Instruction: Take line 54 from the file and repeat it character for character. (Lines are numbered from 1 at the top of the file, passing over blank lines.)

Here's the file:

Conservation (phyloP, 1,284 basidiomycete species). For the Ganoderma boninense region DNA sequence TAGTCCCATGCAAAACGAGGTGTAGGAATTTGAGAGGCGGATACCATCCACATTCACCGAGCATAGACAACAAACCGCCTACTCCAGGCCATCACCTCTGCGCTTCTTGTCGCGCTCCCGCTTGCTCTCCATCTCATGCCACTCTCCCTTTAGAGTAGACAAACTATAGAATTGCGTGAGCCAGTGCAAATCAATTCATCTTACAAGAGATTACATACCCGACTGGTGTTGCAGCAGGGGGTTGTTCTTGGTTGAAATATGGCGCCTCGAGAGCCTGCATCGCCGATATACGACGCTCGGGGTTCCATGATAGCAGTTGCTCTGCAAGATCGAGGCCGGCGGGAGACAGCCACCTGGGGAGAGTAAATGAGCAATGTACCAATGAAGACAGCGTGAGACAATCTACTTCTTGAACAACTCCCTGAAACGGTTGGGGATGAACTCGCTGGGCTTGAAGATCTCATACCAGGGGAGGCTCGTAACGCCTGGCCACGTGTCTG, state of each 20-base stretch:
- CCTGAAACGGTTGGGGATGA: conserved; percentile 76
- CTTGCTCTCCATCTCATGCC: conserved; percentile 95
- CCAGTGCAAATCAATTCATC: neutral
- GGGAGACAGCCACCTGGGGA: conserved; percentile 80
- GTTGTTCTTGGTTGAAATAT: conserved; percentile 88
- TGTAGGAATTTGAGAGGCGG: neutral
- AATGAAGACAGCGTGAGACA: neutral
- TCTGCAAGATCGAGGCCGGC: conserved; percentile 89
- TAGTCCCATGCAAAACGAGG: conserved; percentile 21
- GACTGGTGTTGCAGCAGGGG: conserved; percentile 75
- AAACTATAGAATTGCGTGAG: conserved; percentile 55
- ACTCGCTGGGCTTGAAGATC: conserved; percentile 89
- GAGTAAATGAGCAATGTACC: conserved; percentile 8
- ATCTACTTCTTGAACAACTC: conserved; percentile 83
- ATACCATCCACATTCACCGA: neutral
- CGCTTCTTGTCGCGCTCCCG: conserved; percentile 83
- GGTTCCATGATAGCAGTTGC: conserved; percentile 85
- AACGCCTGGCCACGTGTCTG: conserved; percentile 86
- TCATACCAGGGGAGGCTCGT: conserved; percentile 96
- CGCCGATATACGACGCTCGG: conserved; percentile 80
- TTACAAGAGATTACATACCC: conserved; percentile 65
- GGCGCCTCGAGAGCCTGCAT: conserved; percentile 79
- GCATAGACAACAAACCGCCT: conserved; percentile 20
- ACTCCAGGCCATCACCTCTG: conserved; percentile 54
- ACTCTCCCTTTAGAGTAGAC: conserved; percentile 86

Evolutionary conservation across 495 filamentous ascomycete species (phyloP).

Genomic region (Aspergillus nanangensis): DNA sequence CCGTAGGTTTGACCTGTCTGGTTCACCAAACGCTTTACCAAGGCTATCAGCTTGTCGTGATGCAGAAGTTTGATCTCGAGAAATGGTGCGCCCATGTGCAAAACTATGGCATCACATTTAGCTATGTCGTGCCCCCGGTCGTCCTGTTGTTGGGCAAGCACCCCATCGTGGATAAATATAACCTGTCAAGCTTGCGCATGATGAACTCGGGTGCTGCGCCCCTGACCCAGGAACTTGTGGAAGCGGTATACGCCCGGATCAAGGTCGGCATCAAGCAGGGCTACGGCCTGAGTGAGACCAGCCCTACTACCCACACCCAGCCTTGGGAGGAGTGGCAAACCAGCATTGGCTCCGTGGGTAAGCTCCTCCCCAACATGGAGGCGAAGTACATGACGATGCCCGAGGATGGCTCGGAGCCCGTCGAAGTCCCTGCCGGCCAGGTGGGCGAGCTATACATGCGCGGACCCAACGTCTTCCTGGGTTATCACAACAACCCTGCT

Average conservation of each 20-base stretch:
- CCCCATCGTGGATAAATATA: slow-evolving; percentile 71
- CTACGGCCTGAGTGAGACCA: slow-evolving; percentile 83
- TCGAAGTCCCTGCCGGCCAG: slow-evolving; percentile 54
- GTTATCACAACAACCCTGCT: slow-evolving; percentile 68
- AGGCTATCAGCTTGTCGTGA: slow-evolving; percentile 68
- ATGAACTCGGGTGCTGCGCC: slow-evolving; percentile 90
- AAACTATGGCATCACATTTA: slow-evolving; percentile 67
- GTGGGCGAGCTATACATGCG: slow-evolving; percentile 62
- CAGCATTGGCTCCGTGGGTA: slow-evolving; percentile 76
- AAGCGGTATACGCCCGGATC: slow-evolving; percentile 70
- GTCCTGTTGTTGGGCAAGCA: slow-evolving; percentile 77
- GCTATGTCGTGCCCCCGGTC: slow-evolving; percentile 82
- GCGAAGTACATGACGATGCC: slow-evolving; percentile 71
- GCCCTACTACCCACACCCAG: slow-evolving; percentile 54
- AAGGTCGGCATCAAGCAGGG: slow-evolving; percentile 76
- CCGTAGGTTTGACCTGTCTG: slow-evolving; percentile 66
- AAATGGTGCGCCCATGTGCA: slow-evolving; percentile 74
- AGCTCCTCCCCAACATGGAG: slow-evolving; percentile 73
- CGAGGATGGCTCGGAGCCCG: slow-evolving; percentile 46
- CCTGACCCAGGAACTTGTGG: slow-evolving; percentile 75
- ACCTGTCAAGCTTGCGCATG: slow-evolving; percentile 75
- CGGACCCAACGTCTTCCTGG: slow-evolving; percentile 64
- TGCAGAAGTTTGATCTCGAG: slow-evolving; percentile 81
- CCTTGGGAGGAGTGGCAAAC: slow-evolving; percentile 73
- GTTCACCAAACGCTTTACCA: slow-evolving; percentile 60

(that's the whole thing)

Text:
- GTTCACCAAACGCTTTACCA: slow-evolving; percentile 60